Michael Meotti developed the City Scan project, which puts handheld computers, GPS systems, and digital cameras in the hands of citizens to document street-level conditions that need to be fixed by local government. Citizens help inventory everything from potholes to graffiti and then draft a "Contract for Results" with city officials.
President, Connecticut Policy and Economic Council
FROM MICHAEL'S ORIGINAL ENTRY:
Tell us what you do (or what your team or organization does) and the specific challenge you faced.
CPEC's City Scan program trains inner city high school students to use handheld computers and digital cameras to inventory street-level conditions that city government can fix--abandoned cars, vacant buildings, potholes, graffitti, litter, and more. City Scan helps define neighborhood priorities, shows city agencies where to work, and builds an ongoing accountability system. Hartford neighborhoods face serious problems in quality of life. Like most cities, performance measurement and accountability are new (and scary) concepts. And getting public attention around these business management tools isn't easy. Working with youth and technology seemed to create the needed "pizzazz", but CPEC had never worked with young people or managed complex technology before.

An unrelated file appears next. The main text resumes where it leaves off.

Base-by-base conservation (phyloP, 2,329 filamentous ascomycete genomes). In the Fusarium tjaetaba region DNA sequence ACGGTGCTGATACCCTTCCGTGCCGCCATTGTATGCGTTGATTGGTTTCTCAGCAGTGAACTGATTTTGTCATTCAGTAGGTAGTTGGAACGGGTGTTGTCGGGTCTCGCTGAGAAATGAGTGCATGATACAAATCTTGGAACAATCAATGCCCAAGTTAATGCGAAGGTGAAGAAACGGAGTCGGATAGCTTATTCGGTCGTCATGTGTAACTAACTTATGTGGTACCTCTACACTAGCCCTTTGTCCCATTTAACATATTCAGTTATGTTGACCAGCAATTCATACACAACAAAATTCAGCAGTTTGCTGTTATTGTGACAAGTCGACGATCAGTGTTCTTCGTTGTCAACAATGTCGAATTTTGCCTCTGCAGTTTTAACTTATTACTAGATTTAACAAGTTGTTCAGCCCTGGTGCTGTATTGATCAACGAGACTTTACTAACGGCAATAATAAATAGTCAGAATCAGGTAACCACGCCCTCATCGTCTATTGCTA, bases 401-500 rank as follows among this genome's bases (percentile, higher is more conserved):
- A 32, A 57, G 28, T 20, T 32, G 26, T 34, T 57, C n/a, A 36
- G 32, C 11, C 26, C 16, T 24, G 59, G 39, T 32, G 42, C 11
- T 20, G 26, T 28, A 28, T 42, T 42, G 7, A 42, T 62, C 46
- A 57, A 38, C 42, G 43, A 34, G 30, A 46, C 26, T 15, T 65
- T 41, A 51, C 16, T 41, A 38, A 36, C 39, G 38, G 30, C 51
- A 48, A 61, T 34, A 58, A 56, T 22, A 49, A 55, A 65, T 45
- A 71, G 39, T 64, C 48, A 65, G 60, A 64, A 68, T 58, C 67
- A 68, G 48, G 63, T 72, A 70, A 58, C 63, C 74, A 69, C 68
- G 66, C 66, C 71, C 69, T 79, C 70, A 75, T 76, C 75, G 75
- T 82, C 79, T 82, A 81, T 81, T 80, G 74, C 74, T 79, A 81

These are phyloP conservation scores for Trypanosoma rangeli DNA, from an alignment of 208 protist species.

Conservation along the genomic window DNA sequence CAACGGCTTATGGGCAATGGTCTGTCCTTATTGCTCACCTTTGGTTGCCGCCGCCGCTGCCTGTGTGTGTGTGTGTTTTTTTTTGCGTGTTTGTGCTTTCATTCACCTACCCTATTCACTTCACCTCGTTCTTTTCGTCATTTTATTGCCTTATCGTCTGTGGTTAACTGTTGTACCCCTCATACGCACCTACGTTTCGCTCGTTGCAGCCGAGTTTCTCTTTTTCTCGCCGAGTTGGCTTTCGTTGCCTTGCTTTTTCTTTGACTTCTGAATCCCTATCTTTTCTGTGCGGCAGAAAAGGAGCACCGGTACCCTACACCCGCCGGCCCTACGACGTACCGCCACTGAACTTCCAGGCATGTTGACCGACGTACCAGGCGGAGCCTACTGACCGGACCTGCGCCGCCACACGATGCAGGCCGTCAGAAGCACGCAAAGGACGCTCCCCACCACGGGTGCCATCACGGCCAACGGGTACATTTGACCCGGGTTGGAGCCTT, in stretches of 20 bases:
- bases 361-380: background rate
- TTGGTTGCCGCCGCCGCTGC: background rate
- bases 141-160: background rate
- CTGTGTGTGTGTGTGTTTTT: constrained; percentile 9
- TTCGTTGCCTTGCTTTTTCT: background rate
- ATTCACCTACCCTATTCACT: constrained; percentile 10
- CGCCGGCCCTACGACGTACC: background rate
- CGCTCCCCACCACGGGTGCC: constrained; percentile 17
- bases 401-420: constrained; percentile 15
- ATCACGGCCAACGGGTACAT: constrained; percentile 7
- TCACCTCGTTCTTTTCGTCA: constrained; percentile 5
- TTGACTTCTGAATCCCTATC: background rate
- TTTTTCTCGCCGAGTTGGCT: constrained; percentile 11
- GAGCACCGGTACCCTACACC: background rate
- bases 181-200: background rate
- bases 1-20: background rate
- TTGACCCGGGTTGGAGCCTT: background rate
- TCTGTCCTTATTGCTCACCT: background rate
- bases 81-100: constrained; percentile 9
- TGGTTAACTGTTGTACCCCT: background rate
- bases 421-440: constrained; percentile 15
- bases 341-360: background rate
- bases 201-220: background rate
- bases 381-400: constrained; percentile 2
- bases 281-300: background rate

What was your moment of truth?
Our early small scale City Scan projects won a lot of attention and interest. As the summer of 2002 approached, we were asked to ramp up our program to manage over 50 young people as City Scan "field inspectors." Early in the summer, our staff person with the most experience in the program left to relocate to another state. So we faced the classic start-up challenge: our first big job, the attention and interest of big customers, major pressure to produce....and we lose a key member of the team. Without filling the slot that summer, we moved people around, worked like crazy and pulled it off.
What were the results?
We mapped every abandoned vehicle (and a lot more) in the city. In fact, by the end of the summer we were looking for more work to do and had no retention problems with our student workers (something we hear is a real challenge for a lot of other youth programs). The work put us in a very valuable position as the City of Hartford embarks on a serious effort to make performance measurement a top priority in city government.
What's your parting tip?
If you're in a service business (for social change or otherwise), introduce your team to the people they are helping and show them how their work pays off for the "customer."